Over the weekend, business columnist Abel Harding authored a great post on the Florida Times-Union’s website at It resonated with me because all our dealerships are small businesses and, according to the National Federation of Independent Businesses, that makes us 15 times more likely to be defrauded by employees than non-employees.

Harding went on to cite a few examples ranging from a firm’s vice president who schemed to pocket up to $69,725.00 to a sheriff’s department dispatcher forging medical notes to get $500 worth of paid time off. Of course, there are always the news-making big schemes, like the controller of a local non-profit health care organization who, over seven years, moved $690,000 into her own purse! Regardless of the amounts, thefts from the inside are a serious possibility for small businesses.

In fact, a whopping 30 percent of business failures are related to employee theft or fraud, says the U.S. Department of Commerce. As Harding reports, employee thefts fall into three categories: larceny (stealing property or cash); skimming (embezzling cash before it makes it on the books); and fraudulent disbursements (billing and payroll schemes).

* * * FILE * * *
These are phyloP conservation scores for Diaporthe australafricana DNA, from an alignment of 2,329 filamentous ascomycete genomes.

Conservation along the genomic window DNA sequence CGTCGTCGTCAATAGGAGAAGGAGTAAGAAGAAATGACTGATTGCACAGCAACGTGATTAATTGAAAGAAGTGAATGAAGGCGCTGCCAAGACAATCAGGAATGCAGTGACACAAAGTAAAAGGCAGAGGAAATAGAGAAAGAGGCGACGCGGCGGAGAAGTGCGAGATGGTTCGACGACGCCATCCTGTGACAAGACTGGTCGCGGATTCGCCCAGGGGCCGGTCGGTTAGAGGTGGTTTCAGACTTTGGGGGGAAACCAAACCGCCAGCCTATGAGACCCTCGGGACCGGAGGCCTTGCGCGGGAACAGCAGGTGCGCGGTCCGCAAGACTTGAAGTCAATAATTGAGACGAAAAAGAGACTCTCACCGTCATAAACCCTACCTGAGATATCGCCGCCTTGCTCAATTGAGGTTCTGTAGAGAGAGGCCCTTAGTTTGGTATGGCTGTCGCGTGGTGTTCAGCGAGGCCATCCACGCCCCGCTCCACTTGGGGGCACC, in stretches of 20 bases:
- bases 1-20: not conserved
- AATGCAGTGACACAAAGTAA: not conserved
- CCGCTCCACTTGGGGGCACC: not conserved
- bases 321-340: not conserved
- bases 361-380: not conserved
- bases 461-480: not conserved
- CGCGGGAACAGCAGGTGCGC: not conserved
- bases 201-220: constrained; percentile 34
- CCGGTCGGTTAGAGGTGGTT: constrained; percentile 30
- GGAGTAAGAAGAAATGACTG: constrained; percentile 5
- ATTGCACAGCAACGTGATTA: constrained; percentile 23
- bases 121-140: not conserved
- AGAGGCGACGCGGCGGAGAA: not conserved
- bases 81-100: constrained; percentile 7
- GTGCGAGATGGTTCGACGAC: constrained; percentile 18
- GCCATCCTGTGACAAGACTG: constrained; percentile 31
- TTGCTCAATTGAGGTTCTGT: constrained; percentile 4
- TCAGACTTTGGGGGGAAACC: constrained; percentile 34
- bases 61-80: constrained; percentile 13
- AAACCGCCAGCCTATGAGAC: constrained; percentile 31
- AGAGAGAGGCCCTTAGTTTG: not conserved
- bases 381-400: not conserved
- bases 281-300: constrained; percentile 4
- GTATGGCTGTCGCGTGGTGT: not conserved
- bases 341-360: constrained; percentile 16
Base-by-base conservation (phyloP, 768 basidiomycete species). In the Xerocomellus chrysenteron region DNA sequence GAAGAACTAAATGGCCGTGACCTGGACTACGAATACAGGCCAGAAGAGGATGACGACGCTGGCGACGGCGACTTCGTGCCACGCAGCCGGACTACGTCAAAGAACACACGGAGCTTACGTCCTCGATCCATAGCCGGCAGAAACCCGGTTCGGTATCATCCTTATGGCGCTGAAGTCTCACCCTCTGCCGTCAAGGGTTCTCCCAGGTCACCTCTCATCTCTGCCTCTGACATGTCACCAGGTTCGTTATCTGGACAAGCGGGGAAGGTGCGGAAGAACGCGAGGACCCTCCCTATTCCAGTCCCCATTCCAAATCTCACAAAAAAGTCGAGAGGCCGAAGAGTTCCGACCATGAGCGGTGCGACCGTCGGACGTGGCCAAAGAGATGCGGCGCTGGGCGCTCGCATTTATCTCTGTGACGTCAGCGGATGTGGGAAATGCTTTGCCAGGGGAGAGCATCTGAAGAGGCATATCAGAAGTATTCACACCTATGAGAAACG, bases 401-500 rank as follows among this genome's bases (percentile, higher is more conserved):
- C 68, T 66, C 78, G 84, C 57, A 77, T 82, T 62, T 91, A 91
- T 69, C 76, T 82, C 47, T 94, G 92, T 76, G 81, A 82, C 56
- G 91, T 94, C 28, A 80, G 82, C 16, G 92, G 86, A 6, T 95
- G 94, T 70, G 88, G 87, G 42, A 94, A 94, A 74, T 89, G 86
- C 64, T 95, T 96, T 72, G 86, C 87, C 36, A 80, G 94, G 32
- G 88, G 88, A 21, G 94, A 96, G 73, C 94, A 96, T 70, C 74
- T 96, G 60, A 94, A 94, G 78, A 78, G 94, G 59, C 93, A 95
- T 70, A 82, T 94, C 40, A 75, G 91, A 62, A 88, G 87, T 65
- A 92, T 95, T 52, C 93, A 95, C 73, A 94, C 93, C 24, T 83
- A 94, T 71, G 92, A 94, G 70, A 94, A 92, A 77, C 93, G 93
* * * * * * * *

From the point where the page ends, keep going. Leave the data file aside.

Admittedly, it may be uncomfortable to think about, especially in the context of long-term employees. But, thefts are most often perpetrated by someone least suspected – a “trusted” long-term employee. Identifying theft and fraud can be critically important to a small business – perhaps even survival. Just as important, if not more so, is preventing it before it happens. Here are some suggestions that Harding gleaned from experts:

• Perform background checks on every perspective employee. While this won’t help with current employees, it could eliminate future problems.
• Supervise your employees. Every staff member should have some form of supervision and oversight regardless of how long they’ve been with the dealership. Typically, thefts go undetected for at least three years. For example, Harding cites the case of a 14-year bookkeeper who was arrested for heisting more than a quarter-million dollars.
• Make theft difficult. Suggestions include actions like having more than one person monitoring the company’s books as well as unannounced inventories (identifying material or equipment thefts.) Also, all bank statements should be reviewed monthly as should all company credit card bills. Though more difficult, rotate the duties of employees where possible.
• Forbid it. The policy of every dealership should be: Theft of any kind is grounds for immediate termination and potential criminal charges. Put it in writing (employee handbook) and make sure everyone knows it.

For all our dealerships, this is worth consideration.


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